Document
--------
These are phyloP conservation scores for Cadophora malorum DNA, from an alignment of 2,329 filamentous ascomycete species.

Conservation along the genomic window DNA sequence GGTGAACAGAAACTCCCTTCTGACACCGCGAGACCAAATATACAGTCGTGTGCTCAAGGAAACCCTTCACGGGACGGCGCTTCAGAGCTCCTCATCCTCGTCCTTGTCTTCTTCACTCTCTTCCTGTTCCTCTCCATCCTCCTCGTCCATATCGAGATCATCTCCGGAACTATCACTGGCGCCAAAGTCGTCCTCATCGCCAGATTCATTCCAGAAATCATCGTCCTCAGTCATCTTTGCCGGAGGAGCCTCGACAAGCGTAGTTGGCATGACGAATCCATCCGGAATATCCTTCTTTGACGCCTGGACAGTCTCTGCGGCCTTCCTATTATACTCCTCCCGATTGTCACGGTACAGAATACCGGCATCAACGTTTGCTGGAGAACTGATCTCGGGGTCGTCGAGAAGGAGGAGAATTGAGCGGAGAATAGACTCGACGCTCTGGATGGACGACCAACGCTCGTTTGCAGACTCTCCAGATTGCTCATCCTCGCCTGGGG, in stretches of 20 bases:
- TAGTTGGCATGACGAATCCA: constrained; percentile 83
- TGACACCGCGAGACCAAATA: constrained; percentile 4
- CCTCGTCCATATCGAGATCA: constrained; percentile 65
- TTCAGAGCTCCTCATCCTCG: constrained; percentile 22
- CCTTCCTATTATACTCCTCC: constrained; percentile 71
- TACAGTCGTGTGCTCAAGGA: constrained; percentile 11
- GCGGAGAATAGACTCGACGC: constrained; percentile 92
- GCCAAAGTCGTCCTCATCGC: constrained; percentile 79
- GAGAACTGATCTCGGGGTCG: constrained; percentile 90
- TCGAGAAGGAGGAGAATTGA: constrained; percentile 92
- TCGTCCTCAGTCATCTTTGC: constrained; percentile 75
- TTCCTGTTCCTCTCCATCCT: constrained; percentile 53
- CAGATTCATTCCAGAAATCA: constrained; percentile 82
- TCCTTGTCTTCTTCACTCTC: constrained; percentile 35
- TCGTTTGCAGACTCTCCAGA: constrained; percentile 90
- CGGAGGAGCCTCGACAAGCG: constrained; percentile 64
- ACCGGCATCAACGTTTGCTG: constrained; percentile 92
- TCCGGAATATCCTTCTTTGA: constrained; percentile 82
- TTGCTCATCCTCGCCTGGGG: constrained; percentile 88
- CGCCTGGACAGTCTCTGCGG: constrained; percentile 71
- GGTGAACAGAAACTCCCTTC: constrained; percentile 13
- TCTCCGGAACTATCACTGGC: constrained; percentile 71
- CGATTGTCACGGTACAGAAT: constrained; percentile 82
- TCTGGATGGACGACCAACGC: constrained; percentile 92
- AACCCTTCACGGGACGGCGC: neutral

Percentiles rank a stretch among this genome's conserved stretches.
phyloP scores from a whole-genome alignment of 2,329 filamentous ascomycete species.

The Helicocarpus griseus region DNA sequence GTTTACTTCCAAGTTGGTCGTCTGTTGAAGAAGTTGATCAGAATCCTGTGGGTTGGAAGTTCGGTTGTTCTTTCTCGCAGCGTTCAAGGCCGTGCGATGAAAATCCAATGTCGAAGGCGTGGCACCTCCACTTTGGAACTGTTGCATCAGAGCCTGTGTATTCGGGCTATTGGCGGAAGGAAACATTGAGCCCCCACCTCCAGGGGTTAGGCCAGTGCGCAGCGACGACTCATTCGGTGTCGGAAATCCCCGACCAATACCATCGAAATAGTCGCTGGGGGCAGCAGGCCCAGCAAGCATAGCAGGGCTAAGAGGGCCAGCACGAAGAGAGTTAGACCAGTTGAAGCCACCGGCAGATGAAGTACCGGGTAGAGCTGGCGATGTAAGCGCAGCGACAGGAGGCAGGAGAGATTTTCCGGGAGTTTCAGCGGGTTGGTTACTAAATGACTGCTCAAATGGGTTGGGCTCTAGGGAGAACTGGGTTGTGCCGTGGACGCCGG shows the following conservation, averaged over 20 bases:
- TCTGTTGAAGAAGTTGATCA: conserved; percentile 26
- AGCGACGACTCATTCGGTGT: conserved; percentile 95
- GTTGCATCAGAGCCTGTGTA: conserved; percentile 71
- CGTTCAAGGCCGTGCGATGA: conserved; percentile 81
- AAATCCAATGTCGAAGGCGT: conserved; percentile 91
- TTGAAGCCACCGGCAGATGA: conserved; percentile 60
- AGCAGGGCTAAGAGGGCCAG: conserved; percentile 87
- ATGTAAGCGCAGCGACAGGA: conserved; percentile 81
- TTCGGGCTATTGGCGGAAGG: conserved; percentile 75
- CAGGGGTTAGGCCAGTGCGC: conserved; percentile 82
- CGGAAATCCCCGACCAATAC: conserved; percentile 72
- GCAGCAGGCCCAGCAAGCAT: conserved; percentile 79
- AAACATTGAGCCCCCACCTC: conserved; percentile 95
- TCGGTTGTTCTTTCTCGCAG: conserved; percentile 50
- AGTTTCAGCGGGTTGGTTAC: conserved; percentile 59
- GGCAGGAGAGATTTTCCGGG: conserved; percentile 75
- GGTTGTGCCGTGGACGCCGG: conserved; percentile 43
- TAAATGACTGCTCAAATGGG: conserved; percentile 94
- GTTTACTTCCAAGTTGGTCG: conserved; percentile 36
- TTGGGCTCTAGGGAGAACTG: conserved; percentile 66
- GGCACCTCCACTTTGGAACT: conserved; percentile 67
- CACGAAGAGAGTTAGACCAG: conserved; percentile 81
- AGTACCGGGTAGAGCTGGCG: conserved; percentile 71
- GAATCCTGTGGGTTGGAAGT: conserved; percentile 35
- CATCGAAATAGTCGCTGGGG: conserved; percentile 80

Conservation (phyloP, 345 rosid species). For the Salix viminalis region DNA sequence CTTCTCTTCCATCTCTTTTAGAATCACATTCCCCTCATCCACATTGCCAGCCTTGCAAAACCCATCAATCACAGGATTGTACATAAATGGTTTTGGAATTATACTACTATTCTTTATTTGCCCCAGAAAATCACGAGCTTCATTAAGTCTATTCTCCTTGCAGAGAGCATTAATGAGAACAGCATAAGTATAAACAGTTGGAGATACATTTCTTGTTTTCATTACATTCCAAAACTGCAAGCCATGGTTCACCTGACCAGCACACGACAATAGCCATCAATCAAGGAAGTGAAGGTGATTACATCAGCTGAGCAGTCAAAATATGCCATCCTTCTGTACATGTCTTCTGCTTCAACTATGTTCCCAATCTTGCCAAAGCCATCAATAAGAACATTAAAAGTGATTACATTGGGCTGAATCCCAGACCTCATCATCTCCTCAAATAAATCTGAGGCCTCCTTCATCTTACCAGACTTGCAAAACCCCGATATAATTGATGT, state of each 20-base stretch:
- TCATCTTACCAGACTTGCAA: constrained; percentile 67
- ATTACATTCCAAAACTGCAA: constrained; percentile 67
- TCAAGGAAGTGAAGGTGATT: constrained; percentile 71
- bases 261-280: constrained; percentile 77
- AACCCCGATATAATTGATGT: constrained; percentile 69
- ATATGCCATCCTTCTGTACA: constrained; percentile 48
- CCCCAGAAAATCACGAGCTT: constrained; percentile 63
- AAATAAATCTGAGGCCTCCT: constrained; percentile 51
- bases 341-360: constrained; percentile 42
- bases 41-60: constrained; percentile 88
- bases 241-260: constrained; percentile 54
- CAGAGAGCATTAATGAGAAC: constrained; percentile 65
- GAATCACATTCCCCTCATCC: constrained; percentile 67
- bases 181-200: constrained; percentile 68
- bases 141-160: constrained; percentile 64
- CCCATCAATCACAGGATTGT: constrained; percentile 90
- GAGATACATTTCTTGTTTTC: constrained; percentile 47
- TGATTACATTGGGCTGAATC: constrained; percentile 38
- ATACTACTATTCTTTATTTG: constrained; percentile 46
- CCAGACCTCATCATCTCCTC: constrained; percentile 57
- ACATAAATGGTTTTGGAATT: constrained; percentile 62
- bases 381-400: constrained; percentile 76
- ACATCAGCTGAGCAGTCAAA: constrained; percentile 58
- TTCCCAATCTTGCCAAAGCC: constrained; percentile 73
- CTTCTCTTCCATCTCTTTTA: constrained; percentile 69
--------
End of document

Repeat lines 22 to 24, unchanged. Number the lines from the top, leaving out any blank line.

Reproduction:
- CGCCTGGACAGTCTCTGCGG: constrained; percentile 71
- GGTGAACAGAAACTCCCTTC: constrained; percentile 13
- TCTCCGGAACTATCACTGGC: constrained; percentile 71